An aspiring chef loses her sense of smell
August 31st, 2011
09:15 AM ET
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Molly Birnbaum is the author of "Season to Taste: How I Lost My Sense of Smell and Found My Way". She was awarded the Pulitzer Traveling Fellowship for Arts and Culture from the Columbia University Graduate School of Journalism in 2008 and blogs at My Madeleine.

I had never really tried to walk with crutches before, let alone cook while resting on them. But one morning in late October 2005, two months after the car accident that left me with a broken pelvis, fractured skull, and a busted knee, I entered the kitchen one wood-clipped step at a time.

I decided to bake because baking seemed to rely on measurement rather than improvisation, and butter cookies seemed a simple enough choice. I decided to add chocolate, to see if I could taste it. And a pinch of cayenne because at least that I knew I’d be able to feel. Before the accident, I had been training to be a chef and was only months away from my starting date at the Culinary Institute of America, but the kitchen felt strange and unfamiliar in that first crutch-bound day. I didn’t know how to operate without my sense of smell.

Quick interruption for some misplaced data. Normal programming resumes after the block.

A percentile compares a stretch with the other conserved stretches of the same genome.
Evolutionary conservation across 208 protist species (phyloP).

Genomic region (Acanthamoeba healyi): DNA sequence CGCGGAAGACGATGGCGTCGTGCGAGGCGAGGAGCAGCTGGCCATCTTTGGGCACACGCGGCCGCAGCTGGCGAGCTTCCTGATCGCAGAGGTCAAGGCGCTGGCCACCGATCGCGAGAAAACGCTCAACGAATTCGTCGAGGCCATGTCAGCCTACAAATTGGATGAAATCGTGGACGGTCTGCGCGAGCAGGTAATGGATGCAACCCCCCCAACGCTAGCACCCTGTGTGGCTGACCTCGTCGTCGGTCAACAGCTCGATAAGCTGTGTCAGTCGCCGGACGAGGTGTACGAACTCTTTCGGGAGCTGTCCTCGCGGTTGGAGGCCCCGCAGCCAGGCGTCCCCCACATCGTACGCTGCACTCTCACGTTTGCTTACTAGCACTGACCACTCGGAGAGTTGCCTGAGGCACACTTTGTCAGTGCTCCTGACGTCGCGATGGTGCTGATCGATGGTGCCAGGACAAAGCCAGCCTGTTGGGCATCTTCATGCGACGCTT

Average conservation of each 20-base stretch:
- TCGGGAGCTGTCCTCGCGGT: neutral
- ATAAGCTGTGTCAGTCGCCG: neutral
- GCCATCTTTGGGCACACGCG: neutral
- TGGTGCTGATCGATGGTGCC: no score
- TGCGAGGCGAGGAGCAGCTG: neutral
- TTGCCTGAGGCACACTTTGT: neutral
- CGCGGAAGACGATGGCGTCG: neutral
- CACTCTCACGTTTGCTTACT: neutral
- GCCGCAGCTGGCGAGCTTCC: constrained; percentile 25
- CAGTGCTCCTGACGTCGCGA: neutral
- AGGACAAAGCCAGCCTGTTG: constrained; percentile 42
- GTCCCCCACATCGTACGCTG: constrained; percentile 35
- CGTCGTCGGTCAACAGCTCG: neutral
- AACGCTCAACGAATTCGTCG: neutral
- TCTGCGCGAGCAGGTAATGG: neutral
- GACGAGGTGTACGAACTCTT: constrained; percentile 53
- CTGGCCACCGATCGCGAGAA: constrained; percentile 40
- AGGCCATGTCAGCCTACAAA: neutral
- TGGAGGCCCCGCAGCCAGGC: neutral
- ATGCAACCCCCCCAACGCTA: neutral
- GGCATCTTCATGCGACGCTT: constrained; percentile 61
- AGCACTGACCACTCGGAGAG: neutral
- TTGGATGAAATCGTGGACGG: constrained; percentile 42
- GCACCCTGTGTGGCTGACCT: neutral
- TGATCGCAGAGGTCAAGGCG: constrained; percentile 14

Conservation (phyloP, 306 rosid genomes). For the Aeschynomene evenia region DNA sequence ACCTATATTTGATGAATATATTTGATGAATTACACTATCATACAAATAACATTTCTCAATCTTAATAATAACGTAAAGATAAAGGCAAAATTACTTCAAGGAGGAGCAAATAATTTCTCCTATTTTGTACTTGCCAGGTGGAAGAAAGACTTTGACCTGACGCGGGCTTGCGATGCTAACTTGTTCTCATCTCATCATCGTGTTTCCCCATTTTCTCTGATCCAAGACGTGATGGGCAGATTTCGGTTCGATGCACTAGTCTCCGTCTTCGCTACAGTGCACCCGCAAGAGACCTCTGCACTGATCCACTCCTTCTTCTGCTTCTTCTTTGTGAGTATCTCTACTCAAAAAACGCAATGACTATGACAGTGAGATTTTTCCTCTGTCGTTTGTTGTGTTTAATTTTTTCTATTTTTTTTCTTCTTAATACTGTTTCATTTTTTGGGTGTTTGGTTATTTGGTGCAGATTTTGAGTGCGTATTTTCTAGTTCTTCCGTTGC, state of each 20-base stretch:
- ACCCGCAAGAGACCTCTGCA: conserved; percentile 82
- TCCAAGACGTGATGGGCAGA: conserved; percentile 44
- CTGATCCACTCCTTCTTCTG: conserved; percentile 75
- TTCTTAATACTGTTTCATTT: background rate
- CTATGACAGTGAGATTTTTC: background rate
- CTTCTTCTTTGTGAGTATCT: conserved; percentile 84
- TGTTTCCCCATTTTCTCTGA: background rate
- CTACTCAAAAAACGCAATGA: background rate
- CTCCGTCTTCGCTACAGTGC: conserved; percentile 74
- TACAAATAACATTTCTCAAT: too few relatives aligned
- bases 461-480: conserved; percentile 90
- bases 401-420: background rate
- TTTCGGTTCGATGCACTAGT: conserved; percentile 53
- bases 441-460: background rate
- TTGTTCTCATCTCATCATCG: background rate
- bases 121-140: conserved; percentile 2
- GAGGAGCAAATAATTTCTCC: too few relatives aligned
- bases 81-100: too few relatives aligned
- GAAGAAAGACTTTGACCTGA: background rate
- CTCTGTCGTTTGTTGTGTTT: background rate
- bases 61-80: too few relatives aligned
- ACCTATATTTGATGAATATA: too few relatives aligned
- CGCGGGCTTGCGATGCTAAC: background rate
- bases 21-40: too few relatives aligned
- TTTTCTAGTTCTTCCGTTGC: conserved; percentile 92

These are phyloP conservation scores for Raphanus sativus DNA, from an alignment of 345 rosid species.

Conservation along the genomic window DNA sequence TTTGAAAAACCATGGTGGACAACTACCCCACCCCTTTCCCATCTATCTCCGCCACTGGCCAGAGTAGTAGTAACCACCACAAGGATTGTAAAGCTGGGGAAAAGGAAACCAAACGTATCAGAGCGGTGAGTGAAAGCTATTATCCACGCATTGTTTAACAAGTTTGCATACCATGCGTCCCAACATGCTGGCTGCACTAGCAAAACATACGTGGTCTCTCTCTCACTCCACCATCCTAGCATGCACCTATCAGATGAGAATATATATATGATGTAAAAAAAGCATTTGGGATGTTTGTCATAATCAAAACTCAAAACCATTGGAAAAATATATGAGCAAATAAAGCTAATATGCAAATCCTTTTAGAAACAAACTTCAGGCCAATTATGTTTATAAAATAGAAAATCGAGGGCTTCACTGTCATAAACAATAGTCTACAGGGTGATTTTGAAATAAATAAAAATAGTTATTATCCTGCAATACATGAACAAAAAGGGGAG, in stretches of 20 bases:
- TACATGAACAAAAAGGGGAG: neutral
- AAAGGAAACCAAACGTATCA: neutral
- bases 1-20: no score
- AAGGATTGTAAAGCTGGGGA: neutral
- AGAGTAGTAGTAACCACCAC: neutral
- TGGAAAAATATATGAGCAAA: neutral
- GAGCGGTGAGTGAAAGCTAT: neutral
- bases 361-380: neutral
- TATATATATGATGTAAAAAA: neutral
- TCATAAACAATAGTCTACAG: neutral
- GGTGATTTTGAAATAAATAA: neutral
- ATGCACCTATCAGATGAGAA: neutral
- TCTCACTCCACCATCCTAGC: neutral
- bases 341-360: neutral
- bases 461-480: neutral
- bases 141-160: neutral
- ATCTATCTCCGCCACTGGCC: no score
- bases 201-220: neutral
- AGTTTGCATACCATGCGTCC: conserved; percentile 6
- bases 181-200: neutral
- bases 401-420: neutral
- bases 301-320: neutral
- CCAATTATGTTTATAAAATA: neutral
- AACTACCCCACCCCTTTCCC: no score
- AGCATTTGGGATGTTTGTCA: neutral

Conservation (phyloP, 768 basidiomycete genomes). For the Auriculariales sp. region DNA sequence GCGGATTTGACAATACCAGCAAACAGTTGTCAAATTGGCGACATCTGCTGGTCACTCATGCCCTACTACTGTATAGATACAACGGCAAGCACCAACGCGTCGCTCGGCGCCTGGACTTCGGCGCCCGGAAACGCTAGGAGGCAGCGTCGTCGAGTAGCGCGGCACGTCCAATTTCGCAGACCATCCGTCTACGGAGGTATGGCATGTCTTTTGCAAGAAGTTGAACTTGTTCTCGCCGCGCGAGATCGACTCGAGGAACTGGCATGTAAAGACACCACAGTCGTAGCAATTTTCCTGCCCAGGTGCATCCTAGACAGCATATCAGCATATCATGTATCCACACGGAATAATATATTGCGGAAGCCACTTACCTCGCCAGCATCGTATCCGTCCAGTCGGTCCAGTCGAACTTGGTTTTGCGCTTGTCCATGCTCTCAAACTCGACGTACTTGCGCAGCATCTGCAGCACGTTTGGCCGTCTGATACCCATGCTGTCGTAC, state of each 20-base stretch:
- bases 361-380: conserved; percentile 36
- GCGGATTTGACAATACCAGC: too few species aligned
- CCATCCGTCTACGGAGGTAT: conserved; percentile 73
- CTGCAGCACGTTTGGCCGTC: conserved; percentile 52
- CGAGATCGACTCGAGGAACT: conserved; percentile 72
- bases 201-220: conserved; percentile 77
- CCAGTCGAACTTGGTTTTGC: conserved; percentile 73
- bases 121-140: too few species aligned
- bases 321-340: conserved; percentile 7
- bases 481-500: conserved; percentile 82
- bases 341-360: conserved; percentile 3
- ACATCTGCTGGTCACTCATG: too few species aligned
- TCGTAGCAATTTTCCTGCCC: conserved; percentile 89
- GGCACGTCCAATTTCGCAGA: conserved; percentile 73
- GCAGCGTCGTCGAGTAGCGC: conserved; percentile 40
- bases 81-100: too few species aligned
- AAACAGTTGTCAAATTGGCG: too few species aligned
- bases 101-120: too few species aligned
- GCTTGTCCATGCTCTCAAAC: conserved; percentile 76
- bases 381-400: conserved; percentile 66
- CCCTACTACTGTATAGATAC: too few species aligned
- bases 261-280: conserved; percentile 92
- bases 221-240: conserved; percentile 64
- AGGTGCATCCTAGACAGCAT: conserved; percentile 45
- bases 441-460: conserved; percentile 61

You see, one morning in late August I went for a jog near my home in Boston and was hit by a car. The rickety four-door Honda had sped up through a light that had just turned from red to green. I don’t remember that morning, that afternoon, or, really, the next few weeks. But when the police officer arrived at the scene, I lay conscious but unmoving on the pavement by the side of the road. The ligaments in my left knee were torn and bruises had already begun to blossom on the side of my face and neck. My pelvis was fractured in two places, and my skull in one. I wouldn’t realize the most devastating of injuries, however, for weeks: I had lost my sense of smell.

I was in love with cooking, eating, and feeding my family and friends, but without a sense of smell, I could no longer perceive flavor. I had the temperature and texture of the food in my mouth. I could see my meal on my plate; I could hear the pork chop sizzling on the stove; I could taste the salty, sweet, bitter, sour, and umami of each bite on my taste buds. But nothing more. All of the detail, the spices and herbs, the hint of lemon and whoosh of vanilla on the exhale: gone.

I would later learn that my olfactory neurons, which run from the nose to the brain, had been severed in the trauma of the accident. My brain had bounced within my skull when I struck the car’s windshield with the back of my head, sheering the neurons on impact. The molecules of scent radiating off of fresh-baked bread and sautéed garlic could enter my nose, but there were no longer any working channels to send their messages to my brain.

For the first month of my recovery, when my bones healed but my nose stayed blank and mute, I wondered what I could do if I couldn’t taste. Could I cook? Would I want to? As it was, I could barely eat, subsisting on a diet that consisted largely of cottage cheese with salsa, because I loved the texture of the dairy and could feel the spicy tingle of the salsa’s heat from the trigeminal nerve, which wraps around the face and into the mouth.